Solar Thermal - Awesome!

teacher778August 24, 2008

I live in Orange Co, NY and just had three solar thermal panels installed by Patrick Gallagher of Warwick. Pat did an oustanding job. The quality of his work really impressed me and I just love taking "free" hot showers. Before deciding on Patrick I had a heck of a time finding information on the subject. There's just not alot out there. I didn't know anyone that had them so I was a little apprehensive at first but I'm glad I did it. State and Federal tax credits will pick up about half the cost and with the current price of heating oil, I expect about a 5-6 year payoff. As far as I know, that's the quickest payback time for any solar technology. For anyone out there that's considering it, I would highly recommend it, as long as you don't mind saving about $1,000 a year in heating oil costs! If you're in the lower NY area, check out Pat's website and give him a call...

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Congrats on taking the plunge. Yes, a good installer is the key to hapiness. We installed geothermal in our last house and had the same reservations as you but our installer made all the difference. Our size home and heating rates, our payback was 4.5 years. Unfortunetly, we sold the house after 2 yrs, but that's another story.

Anways, can you give more detail on your type of system and your out of pocket cost?

Also, I'd like to check out Pat's website, so please post. Good luck with your new system.

    Bookmark   August 25, 2008 at 9:48AM
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I have three 4'x8' panels on the roof on a 43 deg. angle. Pat said that for the best all around efficiency (mostly for the winter months when the sun is lower in the horizon) you'd like the panels to be on an angle that is close to what your latitude is in your area. Our latitude is 41 deg. here in Orange County so he gave me a little extra angle for the winter months. The panels are connected to a 120 gal. tank via copper tubing that runs in a loop from the tank, up to the panels and back down again. A food grade antifreeze (for lack of a better term) is then pumped by an extremely quiet ( I had to ask him when the pump would kick on and he said "it is on!") pump up to the panels where it is heated and returned in a pressurized closed loop. Domestic hot water circulates through the tank, around copper coils that contain the heated solution, and then into your existing hot water tank. A mixing valve is installed to prevent the "free hot water" from scalding you. I've seen the water get to 156 deg. so far and I've only had it a few days. If you get a couple of cloudy days and the temp. in your tank falls below where you'd like it to be (ie. for a shower) the boiler kicks in and does the job. There are sensors installed in the tank and on the panels to give you the temps. and they're displayed on a digital readout. It's so cool, we've been checking them a few times a day. The out of pocket cost for us will be right around $5K. Around here, heating oil runs about $4/gal. so we've figured on a 5-6 year payoff. (the system saves about a tank of oil a year). I can't say enough good things about Pat and the system and I encourage everyone to go for it! Here's the link to the website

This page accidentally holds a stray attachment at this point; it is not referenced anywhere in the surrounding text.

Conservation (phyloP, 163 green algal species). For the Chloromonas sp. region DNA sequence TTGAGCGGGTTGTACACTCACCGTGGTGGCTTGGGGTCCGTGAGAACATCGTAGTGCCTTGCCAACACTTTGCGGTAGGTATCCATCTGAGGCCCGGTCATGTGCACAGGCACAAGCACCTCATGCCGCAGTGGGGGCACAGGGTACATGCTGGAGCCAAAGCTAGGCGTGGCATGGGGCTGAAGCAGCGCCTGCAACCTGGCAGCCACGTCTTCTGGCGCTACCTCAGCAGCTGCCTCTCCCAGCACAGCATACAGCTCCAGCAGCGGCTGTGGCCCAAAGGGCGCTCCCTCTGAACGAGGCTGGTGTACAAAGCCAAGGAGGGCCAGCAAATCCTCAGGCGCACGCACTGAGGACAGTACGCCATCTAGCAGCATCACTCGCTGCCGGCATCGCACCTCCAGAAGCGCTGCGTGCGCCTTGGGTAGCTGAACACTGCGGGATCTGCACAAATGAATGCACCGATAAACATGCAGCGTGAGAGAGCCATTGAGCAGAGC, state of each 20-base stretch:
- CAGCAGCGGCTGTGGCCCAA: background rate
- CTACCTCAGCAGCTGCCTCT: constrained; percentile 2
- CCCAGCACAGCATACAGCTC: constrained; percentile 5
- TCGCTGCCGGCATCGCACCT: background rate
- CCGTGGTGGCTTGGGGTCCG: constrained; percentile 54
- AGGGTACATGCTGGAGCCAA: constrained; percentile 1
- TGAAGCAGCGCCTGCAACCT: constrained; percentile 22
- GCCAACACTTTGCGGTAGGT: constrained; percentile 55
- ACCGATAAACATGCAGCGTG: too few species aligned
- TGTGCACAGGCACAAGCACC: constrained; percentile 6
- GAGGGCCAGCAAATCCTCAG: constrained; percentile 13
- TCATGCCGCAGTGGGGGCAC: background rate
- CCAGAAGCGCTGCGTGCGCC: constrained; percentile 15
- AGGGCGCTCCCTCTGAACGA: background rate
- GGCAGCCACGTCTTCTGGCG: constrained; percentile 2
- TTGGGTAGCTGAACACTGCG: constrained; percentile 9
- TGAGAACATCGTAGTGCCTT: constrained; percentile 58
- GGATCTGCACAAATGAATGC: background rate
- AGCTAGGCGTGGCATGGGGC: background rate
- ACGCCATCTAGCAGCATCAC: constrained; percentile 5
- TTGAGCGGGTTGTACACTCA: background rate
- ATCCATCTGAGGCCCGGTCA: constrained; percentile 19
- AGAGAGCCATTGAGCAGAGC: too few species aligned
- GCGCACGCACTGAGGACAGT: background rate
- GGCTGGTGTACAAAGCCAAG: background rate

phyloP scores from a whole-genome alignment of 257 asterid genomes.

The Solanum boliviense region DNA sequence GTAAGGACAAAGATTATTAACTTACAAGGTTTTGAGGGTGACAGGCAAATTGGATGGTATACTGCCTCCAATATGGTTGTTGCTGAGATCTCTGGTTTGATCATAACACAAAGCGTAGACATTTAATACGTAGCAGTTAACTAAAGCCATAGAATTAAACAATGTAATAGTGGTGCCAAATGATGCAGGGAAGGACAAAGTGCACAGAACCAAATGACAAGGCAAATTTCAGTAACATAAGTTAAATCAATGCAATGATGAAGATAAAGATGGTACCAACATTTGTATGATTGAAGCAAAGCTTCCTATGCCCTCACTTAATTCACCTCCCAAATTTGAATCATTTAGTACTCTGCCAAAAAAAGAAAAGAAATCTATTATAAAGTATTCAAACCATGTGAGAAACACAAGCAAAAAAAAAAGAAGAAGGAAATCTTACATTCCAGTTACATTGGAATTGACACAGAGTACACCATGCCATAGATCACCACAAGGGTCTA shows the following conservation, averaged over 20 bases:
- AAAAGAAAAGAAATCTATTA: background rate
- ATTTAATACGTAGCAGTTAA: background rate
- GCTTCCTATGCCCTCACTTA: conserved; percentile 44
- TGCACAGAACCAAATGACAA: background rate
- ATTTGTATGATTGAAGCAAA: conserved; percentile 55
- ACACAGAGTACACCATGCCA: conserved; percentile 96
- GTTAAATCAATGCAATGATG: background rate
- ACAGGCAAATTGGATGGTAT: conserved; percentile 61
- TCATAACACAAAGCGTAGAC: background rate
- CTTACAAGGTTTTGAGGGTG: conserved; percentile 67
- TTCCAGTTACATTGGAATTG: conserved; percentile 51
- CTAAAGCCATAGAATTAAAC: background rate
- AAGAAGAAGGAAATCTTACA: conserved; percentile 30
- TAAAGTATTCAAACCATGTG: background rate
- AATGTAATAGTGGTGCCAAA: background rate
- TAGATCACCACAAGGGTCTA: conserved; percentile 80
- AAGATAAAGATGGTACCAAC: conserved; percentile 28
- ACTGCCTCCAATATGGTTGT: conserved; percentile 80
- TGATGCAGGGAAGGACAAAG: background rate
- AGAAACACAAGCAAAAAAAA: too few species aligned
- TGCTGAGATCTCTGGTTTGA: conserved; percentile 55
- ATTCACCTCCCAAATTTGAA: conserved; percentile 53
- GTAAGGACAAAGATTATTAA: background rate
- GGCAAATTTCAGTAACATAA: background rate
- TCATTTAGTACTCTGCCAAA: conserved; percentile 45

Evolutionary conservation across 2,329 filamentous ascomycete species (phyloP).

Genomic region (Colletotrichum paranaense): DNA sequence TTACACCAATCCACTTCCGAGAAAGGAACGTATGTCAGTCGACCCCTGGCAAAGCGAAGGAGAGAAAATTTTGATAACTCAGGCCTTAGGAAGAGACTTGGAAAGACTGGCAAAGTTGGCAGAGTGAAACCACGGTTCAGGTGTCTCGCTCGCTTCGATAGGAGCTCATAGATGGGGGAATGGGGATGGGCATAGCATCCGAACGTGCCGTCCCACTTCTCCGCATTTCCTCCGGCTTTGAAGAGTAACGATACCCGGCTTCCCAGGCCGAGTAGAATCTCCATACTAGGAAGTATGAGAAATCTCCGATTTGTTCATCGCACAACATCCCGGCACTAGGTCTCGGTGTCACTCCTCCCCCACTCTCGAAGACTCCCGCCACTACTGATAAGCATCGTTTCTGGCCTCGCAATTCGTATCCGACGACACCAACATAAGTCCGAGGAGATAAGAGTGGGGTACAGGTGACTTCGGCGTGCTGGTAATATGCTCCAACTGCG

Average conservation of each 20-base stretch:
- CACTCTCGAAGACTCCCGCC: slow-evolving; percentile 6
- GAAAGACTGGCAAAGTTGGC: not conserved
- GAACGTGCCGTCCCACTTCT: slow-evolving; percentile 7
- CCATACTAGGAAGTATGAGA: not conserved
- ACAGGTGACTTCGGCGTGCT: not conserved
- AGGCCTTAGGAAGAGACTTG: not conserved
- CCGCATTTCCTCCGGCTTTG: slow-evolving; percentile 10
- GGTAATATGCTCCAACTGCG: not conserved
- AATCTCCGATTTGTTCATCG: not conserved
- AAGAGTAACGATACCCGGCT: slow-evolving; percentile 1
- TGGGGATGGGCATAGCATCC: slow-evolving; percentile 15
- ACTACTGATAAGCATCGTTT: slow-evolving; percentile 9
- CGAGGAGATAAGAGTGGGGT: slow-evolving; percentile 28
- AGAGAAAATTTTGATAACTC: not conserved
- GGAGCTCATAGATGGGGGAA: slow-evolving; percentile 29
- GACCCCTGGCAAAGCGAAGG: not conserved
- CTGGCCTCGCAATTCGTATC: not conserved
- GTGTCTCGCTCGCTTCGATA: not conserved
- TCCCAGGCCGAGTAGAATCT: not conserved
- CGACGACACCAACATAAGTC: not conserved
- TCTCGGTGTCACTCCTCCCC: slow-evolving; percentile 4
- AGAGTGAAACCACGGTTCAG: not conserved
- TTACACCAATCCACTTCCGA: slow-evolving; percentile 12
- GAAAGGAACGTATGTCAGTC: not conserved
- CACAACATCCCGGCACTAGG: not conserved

I'll try to get some pictures on here tomorrow...

    Bookmark   August 25, 2008 at 10:22PM
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welcome to the club, we have had system 2 years and love it. Nice hot water most of the year except when it's really cloudy/overcast

    Bookmark   September 5, 2008 at 10:59PM
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Do you an URL (web address) for Gallagher's? I've had solar air heating panels since the 1980's - but could be interested in an update/upgrade!.
Don in Rockland,NY

    Bookmark   October 1, 2008 at 12:22AM
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Solar Thermal is great in many places but if you are in a hot climate that requires a lot of AC usage, keep in mind a heat recovery unit on the AC is far more efficient. You are paying to move the heat out of your house anyway, you might as well get some use out of it. HRUs beat the operation of solar hands down in Florida or Texas. Another advantage is the timing of the hot water which is generally used more in the evening for bathing when solar can't replace the hot water used and as a consequence, the back up heat has to turn on to heat the cold makeup water entering the storage tank. In a hot area, the HRU will provide heat at those times also.

A few links.....

    Bookmark   October 1, 2008 at 4:16AM
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We had a new central AC installed in our house last year. I think it's 2.5 tons. Our one-story house is about 1550 square feet, here in central North Carolina. Can anyone tell me what the approximate cost of a HRU would be, and whether it pays for us to consider it? Although we are not like south Florida, our AC runs from around mid-April to mid-September. In the hottest summer months the temp can rise to the high 90s daily for a week or two before easing off to the more civilized high 80s. The over night temp during the warm months drops to 70s.

Our gas boiler is 8 years old and will soon have to be replaced, so I'm looking to consider options. Thanks.

    Bookmark   October 2, 2008 at 7:33PM
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The unit cost is about $350-400, installation cost varies with proximity of water heater to the AC condensing unit. The average handy home owner can cut install cost dramatically by doing the water plumbing and just letting his AC guy hook up the hot gas line and wiring.

    Bookmark   October 3, 2008 at 5:04AM
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